So you climbed that mythical corporate ladder and now you have the promotion you’ve always wanted. You’ve got a team and plenty of responsibility. You also have a certain sense of achievement and accomplishment.
But you’re realizing that what you don’t have is a life.
Of course, work and life aren’t actually separate; work, and our role at work, is part of our life.
But it’s very easy to get sucked into the addictive nature of our work and put all of our energy in that direction. There is an entire body of research on workaholism that suggests that work can become our “drug” of choice.
Allow me to elaborate on this idea of the addictive nature of work:
For some leaders, work is the one place where they feel a sense of control and power. This can be very enticing because it feels good and because we all want to feel autonomous.
I’ve had more than one executive tell me that when they are at work almost everyone listens to them, but at home they can’t even get their kids to clean their rooms. Also, most leaders I know see their work and the money they earn from it as the main source of security. Thus, they feel the need to protect it with everything they’ve got. They start to believe that if they turn away from it for one second, everything will be at risk. Without that current title and the paycheck that comes with it, they may lead a life on the streets with no food or water.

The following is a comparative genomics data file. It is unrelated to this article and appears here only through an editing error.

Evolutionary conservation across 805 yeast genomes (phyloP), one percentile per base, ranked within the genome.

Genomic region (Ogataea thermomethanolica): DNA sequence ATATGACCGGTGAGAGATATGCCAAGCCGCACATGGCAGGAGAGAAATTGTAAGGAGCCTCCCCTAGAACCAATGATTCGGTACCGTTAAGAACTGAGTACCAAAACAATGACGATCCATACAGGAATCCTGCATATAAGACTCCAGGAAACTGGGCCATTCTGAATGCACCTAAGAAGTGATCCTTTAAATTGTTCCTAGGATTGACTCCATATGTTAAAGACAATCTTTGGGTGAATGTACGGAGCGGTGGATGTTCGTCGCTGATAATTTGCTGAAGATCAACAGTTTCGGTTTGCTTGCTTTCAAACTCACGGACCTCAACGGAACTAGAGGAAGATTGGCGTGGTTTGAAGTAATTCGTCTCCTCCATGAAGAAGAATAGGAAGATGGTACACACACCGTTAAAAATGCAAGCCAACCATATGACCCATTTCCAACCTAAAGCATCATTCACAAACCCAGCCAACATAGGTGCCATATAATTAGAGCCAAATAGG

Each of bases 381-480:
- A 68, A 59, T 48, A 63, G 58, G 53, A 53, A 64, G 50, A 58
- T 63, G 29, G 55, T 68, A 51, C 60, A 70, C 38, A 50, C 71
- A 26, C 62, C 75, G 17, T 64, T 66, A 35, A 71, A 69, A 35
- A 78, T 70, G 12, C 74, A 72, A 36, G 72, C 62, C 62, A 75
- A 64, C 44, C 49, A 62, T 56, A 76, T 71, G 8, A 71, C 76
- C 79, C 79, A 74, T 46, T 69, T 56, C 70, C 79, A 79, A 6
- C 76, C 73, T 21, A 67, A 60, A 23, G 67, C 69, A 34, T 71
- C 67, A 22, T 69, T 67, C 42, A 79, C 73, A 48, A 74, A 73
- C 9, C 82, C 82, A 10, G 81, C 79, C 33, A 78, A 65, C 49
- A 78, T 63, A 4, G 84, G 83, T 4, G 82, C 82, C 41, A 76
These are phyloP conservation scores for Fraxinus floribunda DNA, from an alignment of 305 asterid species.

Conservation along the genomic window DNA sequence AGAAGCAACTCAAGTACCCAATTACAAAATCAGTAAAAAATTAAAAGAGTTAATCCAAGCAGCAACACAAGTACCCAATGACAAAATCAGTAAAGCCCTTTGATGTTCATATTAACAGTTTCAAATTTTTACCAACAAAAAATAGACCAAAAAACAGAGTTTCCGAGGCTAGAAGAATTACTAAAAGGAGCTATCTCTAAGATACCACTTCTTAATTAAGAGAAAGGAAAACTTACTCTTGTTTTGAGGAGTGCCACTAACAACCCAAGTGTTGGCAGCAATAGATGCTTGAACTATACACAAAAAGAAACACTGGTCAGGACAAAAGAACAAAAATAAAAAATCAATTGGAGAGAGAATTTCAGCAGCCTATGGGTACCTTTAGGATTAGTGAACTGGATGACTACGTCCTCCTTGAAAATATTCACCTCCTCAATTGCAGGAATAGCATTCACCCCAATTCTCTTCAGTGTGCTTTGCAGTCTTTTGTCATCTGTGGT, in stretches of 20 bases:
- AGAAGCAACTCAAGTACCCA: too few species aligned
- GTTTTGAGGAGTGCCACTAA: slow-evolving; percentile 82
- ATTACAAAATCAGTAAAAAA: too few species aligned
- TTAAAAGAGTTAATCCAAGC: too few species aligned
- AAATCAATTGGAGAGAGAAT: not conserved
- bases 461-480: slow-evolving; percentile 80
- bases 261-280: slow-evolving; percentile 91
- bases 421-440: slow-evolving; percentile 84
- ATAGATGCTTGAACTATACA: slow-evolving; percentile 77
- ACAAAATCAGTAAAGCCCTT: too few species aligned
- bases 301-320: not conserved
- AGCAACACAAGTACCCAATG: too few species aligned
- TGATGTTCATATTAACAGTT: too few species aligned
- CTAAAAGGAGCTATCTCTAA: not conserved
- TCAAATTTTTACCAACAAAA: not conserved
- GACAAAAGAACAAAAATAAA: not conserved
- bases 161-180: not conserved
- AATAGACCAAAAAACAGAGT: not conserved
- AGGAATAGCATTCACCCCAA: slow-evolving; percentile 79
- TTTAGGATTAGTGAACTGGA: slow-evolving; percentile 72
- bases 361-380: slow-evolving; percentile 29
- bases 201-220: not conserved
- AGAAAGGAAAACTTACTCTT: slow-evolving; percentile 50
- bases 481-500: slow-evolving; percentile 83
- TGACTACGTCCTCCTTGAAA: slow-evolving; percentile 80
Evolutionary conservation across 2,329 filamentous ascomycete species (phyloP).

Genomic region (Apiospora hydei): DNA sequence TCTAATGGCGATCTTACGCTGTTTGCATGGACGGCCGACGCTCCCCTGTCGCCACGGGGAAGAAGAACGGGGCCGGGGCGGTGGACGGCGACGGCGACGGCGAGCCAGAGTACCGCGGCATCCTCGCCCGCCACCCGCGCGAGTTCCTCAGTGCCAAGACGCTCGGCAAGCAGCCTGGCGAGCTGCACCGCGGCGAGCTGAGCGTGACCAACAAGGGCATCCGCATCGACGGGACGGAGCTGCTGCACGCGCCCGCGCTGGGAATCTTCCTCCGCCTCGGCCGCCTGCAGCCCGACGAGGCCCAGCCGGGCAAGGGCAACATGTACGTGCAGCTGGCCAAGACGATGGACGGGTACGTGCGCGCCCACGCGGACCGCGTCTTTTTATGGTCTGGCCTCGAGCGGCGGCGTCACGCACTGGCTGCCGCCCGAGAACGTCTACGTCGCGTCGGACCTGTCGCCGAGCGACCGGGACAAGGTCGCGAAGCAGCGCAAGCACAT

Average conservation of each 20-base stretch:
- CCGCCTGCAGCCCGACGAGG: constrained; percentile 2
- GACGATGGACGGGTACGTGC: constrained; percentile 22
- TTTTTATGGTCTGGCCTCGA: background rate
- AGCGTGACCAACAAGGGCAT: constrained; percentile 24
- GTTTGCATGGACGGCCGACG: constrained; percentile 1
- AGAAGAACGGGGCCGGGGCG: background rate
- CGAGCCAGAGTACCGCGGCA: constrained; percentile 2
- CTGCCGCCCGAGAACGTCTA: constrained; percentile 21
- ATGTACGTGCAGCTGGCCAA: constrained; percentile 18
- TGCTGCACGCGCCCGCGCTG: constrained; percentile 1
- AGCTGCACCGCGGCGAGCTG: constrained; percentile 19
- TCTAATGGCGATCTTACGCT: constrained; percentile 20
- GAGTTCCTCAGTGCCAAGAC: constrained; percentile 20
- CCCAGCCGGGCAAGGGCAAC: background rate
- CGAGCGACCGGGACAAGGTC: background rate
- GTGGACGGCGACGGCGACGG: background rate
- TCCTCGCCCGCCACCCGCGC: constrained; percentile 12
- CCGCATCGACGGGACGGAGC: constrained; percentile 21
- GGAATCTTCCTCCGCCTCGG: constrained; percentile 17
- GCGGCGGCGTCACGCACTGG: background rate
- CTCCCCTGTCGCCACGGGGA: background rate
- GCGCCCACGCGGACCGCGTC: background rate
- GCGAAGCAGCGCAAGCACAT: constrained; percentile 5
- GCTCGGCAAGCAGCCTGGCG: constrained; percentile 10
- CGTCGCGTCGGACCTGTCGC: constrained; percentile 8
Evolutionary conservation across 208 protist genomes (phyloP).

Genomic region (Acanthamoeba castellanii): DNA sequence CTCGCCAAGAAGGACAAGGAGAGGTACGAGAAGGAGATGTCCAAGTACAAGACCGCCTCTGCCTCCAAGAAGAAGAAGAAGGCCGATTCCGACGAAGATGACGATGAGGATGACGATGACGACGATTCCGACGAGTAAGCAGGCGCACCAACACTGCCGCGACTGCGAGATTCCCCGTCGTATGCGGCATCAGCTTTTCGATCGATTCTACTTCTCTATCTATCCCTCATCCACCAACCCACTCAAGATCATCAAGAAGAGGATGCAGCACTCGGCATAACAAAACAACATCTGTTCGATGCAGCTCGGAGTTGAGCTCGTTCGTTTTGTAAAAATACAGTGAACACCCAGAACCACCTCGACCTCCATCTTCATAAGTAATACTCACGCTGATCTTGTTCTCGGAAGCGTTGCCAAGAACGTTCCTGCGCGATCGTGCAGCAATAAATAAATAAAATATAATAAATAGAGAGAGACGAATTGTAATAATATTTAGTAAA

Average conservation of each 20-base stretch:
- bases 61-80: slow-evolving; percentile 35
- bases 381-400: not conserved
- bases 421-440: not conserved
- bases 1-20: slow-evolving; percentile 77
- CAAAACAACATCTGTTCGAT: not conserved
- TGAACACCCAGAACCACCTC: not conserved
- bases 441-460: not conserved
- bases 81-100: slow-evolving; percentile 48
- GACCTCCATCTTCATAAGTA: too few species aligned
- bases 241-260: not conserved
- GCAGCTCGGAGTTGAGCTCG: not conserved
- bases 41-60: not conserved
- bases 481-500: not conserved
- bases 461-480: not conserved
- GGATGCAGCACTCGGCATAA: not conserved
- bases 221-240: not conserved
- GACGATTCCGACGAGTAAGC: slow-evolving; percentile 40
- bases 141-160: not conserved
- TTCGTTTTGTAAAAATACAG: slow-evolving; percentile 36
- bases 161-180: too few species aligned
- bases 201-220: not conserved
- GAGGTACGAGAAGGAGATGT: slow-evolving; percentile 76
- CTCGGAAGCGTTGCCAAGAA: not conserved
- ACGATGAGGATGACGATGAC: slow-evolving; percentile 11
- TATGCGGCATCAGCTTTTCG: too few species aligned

Lastly, work is the main place that many leaders find their sense of approval in the world. The pats on the back for a job well done and the accolades that come with each promotion and achievement become the proof that they matter in the world.
So, work becomes the main source of control, security, and approval.
Therefore, the outsourcing of these three very human needs to solely the definable role of work causes many leaders to suddenly feel as though they have no life at all. And when this occurs, we often describe it is as feeling “out of balance.”
The other key to understanding how this happens is to keep in mind that it occurs unconsciously for almost everyone in a leadership role at work. We don’t pause long enough (or at all) to reflect on how we are living our lives until we are forced to do so because we are losing important relationships, we became ill, or we are finally beginning to fail in our work in some way.
The good news is that once leaders wake up to the reality of a lack of vitality and balance in their life, shifting things becomes much more doable. Also, most leaders discover that they don’t have to give up their work but rather to do it in a more effective way.
One leader I worked with would spend no less than 80 hours a week working. Once she shifted her attention and got clear about what she really wanted to experience in her life, it also allowed her team to step up and to grow in ways she hadn’t seen as possible before. This isn’t always easy and it requires a great amount of courage, but the same energy that leaders put into their work can be brought into the full scope of their life.